DOS 516 - Week 1 Discussion
Initial Post: Patient Indentification - Double, Triple, Quadruple Check
As with all things legal, the laws surrounding requirements for patient identification are complex and vary from place to place. Some regulations operate at a national scope, while some are left to states to decide. In some cases, states adopt the guidelines of national organizations. For instance, the state of Washington has adopted the policies of The Joint Commission to form the basis of its quality metrics program.1
As far as I can tell, double-checking the identity of a patient is not required by law. The Nuclear Regulatory Commission DOES require the verification of patient identity for any radiation therapy procedures requiring a written directive, such as in brachytherapy and teletherapy, but 10 CFR Part 35 only says "the licensee shall develop, implement, and maintain written procedures to provide high confidence that... [the] patient's or human subject's identity is verified before each administration."2 This does not specify a particular procedure such as double-checking; it specifies the need for a facility to develop and follow a procedure.
On the other hand, certification organizations such as The Joint Commission do have specific guidelines. As part of TJC's National Patient Safety Goals document, they specify "Use at least two patient identifiers when administering medications, blood, or blood components; when collecting blood samples and other specimens for clinical testing; and when providing treatments or procedures."3 This is a guideline for safe practice, and it is expected to be followed in order to maintain accreditation, but it is not a legal requirement in the sense of being a law.
Since we perform neither brachytherapy nor teletherapy (teletherapy specifically describes the use of sealed sources at a distance) at SCCA Proton Therapy, we are not governed by the NRC because they only cover reactor byproducts, not machine-generated radiation.4 We are, however, governed by the state of Washington because some of our patient-specific treatment devices like apertures and compensators become low-level radioactive and must be disposed of in carefully regulated ways. This last point has nothing to do with patient identification.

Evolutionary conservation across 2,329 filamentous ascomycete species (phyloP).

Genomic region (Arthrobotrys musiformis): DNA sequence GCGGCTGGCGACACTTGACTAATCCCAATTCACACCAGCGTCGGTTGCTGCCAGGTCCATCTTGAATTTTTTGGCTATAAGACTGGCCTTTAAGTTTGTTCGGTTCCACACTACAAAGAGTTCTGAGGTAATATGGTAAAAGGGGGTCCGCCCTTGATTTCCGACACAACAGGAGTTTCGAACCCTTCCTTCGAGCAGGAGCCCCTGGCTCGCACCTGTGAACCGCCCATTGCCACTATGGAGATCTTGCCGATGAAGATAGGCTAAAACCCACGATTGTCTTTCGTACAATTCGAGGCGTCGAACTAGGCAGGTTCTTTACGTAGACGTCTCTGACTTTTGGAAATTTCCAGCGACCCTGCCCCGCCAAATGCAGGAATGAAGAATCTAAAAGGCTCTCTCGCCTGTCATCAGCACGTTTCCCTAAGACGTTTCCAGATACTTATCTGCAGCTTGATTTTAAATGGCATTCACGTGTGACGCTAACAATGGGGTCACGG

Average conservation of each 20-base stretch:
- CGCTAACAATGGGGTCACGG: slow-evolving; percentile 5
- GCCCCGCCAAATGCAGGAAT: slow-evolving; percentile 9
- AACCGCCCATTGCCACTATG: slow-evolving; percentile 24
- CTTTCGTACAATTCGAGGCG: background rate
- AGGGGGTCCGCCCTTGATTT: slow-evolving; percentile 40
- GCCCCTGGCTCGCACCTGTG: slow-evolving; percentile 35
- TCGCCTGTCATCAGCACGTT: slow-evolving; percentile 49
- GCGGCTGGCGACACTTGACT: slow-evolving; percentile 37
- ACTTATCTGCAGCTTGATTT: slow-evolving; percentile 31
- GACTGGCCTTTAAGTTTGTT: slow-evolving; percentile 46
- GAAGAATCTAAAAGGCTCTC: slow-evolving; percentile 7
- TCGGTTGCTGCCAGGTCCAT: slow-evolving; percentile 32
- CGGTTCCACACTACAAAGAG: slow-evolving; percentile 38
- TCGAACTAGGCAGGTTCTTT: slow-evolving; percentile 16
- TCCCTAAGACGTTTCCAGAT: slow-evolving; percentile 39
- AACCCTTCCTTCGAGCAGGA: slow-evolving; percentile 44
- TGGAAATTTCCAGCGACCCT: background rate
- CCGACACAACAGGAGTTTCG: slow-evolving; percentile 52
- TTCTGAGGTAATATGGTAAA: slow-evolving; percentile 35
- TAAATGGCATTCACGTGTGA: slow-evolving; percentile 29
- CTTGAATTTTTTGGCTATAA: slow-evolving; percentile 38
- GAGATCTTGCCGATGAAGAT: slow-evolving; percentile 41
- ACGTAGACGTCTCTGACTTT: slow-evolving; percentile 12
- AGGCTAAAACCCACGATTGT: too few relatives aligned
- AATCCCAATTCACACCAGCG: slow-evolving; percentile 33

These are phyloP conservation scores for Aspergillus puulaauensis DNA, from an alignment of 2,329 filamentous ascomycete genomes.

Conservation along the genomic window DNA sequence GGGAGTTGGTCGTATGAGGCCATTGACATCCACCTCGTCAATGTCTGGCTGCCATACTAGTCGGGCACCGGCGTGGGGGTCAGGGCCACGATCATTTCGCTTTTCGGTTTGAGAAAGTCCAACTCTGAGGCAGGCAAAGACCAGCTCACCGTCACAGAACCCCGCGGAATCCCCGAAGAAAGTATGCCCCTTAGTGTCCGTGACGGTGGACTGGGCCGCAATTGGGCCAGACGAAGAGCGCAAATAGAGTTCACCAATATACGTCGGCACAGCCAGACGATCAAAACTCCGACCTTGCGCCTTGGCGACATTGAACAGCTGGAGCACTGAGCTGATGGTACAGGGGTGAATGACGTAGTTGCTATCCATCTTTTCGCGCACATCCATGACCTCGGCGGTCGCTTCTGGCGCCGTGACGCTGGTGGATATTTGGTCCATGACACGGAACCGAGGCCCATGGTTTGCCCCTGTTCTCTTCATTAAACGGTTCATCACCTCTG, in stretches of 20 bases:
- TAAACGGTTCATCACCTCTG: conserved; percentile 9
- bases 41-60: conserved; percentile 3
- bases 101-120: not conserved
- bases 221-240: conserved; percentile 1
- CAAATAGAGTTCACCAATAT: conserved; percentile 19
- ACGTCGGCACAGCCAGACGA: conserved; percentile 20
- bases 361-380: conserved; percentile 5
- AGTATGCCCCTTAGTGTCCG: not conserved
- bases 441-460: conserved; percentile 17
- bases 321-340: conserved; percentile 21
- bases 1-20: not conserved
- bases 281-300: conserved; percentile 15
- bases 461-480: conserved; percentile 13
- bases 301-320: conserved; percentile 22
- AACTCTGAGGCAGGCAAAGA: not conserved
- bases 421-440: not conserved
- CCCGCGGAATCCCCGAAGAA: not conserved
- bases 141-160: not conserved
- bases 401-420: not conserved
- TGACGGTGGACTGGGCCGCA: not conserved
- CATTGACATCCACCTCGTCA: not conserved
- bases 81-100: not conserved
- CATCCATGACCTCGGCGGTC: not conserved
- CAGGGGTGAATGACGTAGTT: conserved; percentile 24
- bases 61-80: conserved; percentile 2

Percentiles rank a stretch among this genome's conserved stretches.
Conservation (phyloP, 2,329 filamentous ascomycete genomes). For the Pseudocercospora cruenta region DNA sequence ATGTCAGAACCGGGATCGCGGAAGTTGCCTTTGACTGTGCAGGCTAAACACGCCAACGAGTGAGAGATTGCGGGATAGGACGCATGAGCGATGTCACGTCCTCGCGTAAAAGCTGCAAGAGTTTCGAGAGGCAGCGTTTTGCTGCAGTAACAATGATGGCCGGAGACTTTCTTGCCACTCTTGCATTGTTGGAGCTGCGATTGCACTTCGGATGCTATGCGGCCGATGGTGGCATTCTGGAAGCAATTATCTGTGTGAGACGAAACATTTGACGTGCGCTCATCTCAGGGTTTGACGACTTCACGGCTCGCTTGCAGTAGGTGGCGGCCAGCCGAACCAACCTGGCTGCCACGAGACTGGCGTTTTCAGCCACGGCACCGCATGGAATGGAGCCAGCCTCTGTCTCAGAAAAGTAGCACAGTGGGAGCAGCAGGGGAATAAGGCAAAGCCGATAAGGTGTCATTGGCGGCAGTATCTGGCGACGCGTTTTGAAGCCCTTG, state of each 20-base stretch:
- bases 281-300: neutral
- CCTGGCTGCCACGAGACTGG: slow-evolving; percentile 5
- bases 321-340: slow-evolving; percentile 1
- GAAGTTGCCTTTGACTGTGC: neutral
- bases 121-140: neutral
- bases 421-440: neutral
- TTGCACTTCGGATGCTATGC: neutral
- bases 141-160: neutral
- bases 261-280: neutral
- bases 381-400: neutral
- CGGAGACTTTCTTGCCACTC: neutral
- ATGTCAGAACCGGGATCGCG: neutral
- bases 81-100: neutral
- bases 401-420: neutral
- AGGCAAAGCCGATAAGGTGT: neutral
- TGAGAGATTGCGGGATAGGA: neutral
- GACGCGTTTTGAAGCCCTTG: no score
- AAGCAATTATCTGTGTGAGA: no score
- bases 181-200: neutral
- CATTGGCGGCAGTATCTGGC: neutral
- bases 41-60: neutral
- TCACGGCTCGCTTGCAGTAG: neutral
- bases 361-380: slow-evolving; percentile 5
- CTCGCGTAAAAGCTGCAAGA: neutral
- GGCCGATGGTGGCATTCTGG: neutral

We follow The Joint Commission's recommendations for using two patient identifiers. Each patient is given a coded badge on their first visit which includes their name, ID photo, a barcode that can be scanned, and an RFID chip with a unique identifier. When patients arrive, they scan their badge, and their information pops up in Mosaiq so that the concierge can greet them and verify their identity. When their appointment time comes around, the appropriate staff member can check the photo of the patient prior to going to the lobby to greet them. They are called by name and then they go back to the appropriate part of the facility. Depending on where they go and what they are doing, they will be asked to state their name and date of birth, and staff members can check that against their records and the patient's photo ID badge.
As the patients enter a treatment room, a therapist will scan their badge while asking for name and date of birth. An RFID reader scans the patient's badge as the patient walks into the room, providing another check, and that patient's records appear on the Mosaiq console, which is visible to the therapists in the room. They can check the patient photo to once again make sure they have the right person. If there is any doubt, they can always ask for name and date of birth again. Before treatment begins, a timeout is called, during which time two therapists will verbally confirm the patient details such as name, site to be treated, plan to be used, and dose to be delivered. This verifies that the plan in Mosaiq is the same as the plan loaded on the treatment delivery console, and it is yet another chance to verify the identity of the patient.
Pediatric patients get many more checks because of the need for anesthesia. The nurse and anesthesiologist will verbally confirm every detail of anesthesia delivery, and a special "boarding pass" is kept with the patient. This card has patient identification details such as patient ID for SCCA Proton Therapy and their corresponding patient ID from Seattle Children's Hospital. These are cross-checked multiple times.
This may almost be overkill, but it is much better to be safe than to leave an opportunity for a mistake.
- State recognition details. The Joint Commission Website. http://www.jointcommission.org/state_recognition/state_recognition_details.aspx?ps=100&s=WA&b=1. Accessed October 15, 2014.
- 10 CFR Part 35
- NPSG.01.01.01. The Joint Commission Website. http://www.jointcommission.org/assets/1/6/AHC_NPSG_Chapter_2014.pdf. Published 2013. Accessed October 15, 2014.
- Regulation and radiation medicine. In: Radiation in Medicine: A Need for Regulatory Reform. Washington, DC: The National Academies Press, 1996.